My summary position is this: there is no definitive cure to valular heart disease, we simply exchange valvular heart disease for "prosthetic valve disease" each of the solutions is not ideal but are different in nature.

The answer of which of the non-ideal choices you face has a set of actual parameters (not perceived parameters) which are directly related to which you choose
  1. the mechanical valve is a reasonably permanent solution which all of the literature states (yes, even the pro Ross literature) has as its only drawback the requirement to manage AntiCoagulation Therapy. If you are actually contra-indicated then easy choice.
  2. all other valves have as their only advantage that you don't have to manage ACT but have the only drawback that you will certainly require reoperation eventually (unless you die first).
  3. The chances of dying first increase with age at operation.
So in essence its a simple equation which can be answered by one simple question: are you the type of person who will take that call to management seriously and do it?

If yes then the answer becomes simple, as it does if the answer is "no".

HTH
 

Chuck C

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Thanks for the update.

Since I have a mean gradient of 48mmHg and very low symptoms he wants to take a wait and watch approach.
Well, once you cross the 40mmHg threshold you have severe aortic stenosis. When I crossed into severe, like you, I had no symptoms. Like you, I had a choice to make. My surgeon strongly suggested I get surgery and not wait for symptoms. I'll quote him verbatim: "Your first symptom might be sudden death."

There are a couple papers which have been published on the outcomes comparing waiting for symptoms or getting surgery once AS is severe, without symptoms. The long term outcome for getting surgery before symptoms is much better, when compared against waiting for symptoms. From my perspective, I could not justify waiting. Likely I would gain a few months of time before surgery, but at the risk of irreversible structural harm to my heart or death.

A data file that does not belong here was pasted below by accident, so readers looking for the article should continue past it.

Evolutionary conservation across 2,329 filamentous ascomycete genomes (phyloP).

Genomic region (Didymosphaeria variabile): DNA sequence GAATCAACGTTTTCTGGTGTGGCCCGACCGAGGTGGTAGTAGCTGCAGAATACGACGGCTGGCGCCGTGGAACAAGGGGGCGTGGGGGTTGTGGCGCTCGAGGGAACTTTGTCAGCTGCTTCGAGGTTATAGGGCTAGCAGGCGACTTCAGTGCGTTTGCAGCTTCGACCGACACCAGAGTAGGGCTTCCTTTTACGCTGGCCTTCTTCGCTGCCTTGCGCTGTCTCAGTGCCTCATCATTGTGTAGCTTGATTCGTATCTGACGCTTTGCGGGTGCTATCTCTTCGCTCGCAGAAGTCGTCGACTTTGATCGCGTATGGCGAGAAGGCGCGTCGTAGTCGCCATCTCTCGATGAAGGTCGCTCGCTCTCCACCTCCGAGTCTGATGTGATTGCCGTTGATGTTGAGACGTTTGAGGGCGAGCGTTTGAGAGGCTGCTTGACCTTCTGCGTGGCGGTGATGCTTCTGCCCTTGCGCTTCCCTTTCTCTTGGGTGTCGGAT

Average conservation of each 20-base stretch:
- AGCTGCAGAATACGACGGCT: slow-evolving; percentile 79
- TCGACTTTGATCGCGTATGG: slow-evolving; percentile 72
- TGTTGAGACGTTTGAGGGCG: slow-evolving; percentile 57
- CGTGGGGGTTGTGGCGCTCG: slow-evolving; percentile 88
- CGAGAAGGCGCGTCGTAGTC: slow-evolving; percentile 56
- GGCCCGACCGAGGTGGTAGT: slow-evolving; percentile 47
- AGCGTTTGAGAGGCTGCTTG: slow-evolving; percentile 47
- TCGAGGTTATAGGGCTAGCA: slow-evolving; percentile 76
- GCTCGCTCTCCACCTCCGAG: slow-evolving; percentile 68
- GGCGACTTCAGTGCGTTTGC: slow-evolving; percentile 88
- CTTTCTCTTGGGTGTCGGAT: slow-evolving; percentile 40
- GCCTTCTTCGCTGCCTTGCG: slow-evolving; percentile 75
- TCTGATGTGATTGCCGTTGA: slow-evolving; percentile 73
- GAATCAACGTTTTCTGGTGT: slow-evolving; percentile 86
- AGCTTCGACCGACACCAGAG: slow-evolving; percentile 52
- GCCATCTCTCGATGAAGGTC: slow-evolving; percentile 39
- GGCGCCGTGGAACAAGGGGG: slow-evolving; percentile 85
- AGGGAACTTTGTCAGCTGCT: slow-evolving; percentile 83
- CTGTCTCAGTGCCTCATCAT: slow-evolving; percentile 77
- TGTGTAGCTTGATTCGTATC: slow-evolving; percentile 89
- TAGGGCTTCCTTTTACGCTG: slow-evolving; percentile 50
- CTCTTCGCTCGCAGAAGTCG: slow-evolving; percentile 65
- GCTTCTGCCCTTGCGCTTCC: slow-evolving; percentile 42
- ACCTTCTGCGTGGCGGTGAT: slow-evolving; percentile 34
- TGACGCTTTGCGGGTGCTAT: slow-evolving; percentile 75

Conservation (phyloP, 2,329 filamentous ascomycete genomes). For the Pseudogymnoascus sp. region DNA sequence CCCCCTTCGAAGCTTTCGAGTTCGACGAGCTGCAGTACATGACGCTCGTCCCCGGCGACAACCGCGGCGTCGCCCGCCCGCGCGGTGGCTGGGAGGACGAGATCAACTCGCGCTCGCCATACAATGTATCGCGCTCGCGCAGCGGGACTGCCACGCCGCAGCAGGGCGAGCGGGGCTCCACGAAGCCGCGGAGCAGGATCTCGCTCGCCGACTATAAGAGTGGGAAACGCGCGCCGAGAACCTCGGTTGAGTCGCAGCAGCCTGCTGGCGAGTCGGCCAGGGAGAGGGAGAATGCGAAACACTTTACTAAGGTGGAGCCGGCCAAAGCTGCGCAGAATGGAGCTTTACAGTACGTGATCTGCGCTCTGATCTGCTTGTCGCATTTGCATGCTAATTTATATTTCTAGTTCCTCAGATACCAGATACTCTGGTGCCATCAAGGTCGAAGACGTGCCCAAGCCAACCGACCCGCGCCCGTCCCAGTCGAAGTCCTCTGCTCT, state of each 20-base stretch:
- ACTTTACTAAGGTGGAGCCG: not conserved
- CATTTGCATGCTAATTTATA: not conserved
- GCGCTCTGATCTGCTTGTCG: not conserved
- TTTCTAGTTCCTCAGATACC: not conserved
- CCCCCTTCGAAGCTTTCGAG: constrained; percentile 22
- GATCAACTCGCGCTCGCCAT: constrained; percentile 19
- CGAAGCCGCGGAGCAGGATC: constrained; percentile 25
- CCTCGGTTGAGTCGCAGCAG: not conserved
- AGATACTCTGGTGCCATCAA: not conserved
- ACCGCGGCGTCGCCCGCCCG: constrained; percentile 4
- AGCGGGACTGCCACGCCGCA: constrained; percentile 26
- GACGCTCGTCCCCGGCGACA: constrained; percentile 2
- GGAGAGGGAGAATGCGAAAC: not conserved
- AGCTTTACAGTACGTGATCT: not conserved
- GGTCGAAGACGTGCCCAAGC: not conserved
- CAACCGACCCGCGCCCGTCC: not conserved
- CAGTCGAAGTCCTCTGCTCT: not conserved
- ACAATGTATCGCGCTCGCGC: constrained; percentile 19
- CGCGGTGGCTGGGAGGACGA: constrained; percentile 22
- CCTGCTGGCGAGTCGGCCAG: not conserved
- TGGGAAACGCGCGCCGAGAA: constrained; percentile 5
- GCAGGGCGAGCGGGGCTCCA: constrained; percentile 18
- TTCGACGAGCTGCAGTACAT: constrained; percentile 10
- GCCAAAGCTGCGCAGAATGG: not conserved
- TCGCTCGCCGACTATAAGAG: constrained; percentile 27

So, I think that you are wise to get a second opinion, as you indicate that you are. And you are correct, ultimately it is your decision.

Please keep us posted.
 

Survived03

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Thanks for the update.


Well, once you cross the 40mmHg threshold you have severe aortic stenosis. When I crossed into severe, like you, I had no symptoms. Like you, I had a choice to make. My surgeon strongly suggested I get surgery and not wait for symptoms. I'll quote him verbatim: "Your first symptom might be sudden death."

There are a couple papers which have been published on the outcomes comparing waiting for symptoms or getting surgery once AS is severe, without symptoms. The long term outcome for getting surgery before symptoms is much better, when compared against waiting for symptoms. From my perspective, I could not justify waiting. Likely I would gain a few months of time before surgery, but at the risk of irreversible structural harm to my heart or death.

So, I think that you are wise to get a second opinion, as you indicate that you are. And you are correct, ultimately it is your decision.

Please keep us posted.
Chuck, I would like to know the name of the study and subsequent publications if you have them. My surgeon mentioned that everyone like to quote the South Korean study. Apparently there is another study in the works looking at similar outcomes. Unpublished at this time. Thanks in advance.
 

Survived03

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excellent ...
oh, and a minor point, this place isn't a blog, its a forum. I have a blog Binarly LOG (like ones personal log). This place isn't quite a blog.

all choices are non-ideal (poaching from something I wrote today)

My summary position is this: there is no definitive cure to valular heart disease, we simply exchange valvular heart disease for "prosthetic valve disease" each of the solutions is not ideal but are different in nature.

The answer of which of the non-ideal choices you face has a set of actual parameters (not perceived parameters) which are directly related to which you choose
  1. the mechanical valve is a reasonably permanent solution which all of the literature states (yes, even the pro Ross literature) has as its only drawback the requirement to manage AntiCoagulation Therapy. If you are actually contra-indicated then easy choice.